A survey carried out among members of the Agricultural Science Association (ASA) has revealed that more than half (51 per cent) of professionals working with the agri-food industry believe that Brexit could offer a positive opportunity for Ireland.
This figure marks a significant increase in positive sentiment, up 23 percentage points from 28 per cent in 2016, the ASA said. The findings were released in advance of the annual ASA conference, which takes place in the Killashee House Hotel in Naas, Co Kildare, today (September 8).
Speaking in advance of his opening address at the conference, Phil Hogan, European Commissioner for Agriculture and Rural Development, said: "The annual ASA conference is a welcome opportunity for agri-food operators to take stock of their current and future requirements to compete in an ever-changing global environment. Europe is the world's leading agri-food trading bloc thanks to our enduring commitment to quality, standards and innovation. I firmly believe we can maintain this competitive advantage if we plan for the future now – taking into account evolving global consumer trends, improving our uptake of innovation and technology in the sector, delivering more sustainable production systems while building stronger trade relationships with our global partners."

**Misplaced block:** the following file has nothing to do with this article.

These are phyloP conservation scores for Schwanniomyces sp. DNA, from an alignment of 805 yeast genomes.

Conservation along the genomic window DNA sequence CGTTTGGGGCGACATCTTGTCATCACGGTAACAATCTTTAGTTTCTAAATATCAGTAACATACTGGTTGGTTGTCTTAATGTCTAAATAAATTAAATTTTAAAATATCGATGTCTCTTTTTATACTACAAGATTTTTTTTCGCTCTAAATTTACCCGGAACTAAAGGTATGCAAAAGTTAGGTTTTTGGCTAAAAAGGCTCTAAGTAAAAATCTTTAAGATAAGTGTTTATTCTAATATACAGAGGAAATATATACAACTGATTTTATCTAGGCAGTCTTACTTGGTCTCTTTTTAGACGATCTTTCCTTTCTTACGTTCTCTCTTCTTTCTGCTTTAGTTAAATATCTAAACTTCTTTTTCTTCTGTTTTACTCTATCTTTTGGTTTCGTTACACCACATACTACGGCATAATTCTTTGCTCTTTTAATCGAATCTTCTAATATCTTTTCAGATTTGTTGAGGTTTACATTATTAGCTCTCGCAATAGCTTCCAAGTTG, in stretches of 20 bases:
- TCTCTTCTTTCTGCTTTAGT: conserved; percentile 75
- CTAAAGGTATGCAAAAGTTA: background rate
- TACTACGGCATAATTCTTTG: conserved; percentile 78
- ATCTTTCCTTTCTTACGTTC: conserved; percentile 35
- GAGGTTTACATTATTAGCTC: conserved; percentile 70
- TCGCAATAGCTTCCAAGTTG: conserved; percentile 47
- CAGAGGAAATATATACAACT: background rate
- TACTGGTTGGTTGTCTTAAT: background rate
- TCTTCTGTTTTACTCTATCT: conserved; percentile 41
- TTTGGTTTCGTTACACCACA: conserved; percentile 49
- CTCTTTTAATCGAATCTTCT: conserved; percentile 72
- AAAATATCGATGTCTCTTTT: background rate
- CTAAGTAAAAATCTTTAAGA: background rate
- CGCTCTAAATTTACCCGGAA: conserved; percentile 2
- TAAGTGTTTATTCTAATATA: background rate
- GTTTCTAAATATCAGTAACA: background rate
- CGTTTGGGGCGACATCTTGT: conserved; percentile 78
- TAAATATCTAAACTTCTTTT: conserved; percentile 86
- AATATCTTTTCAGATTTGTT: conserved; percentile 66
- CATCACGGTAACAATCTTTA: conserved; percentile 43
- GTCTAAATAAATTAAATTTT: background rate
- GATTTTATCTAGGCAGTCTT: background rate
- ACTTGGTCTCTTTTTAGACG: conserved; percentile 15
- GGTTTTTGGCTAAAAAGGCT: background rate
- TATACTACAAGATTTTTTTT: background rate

ASA member survey
The ASA survey was completed by members of the professional body in July 2017. Of the 51% of members who believe that Brexit could offer a positive opportunity for the Irish agri-food industry, the following were the main reasons given:
- Brexit will reduce our dependence on the UK and encourage new market opportunities (37 per cent);
- Brexit will mean that Ireland is the only English speaking country in the EU which presents us with an advantage (16 per cent);
- Ireland’s unique relationship with the UK will give us an advantage over other EU countries (13 per cent); and
- Brexit will increase the need for innovation within the industry (12 per cent).
Other speakers at the ASA conference include Ambassador Darci Vetter, former chief agricultural negotiator for the US Trade Representative under the Obama administration; Professor Nicola Shadbolt, director of Fonterra Cooperative; Jeroen Elfers, director of corporate affairs, Friesland Campina; and Aidan O’Driscoll, secretary general at the Department of Agriculture, Food and the Marine.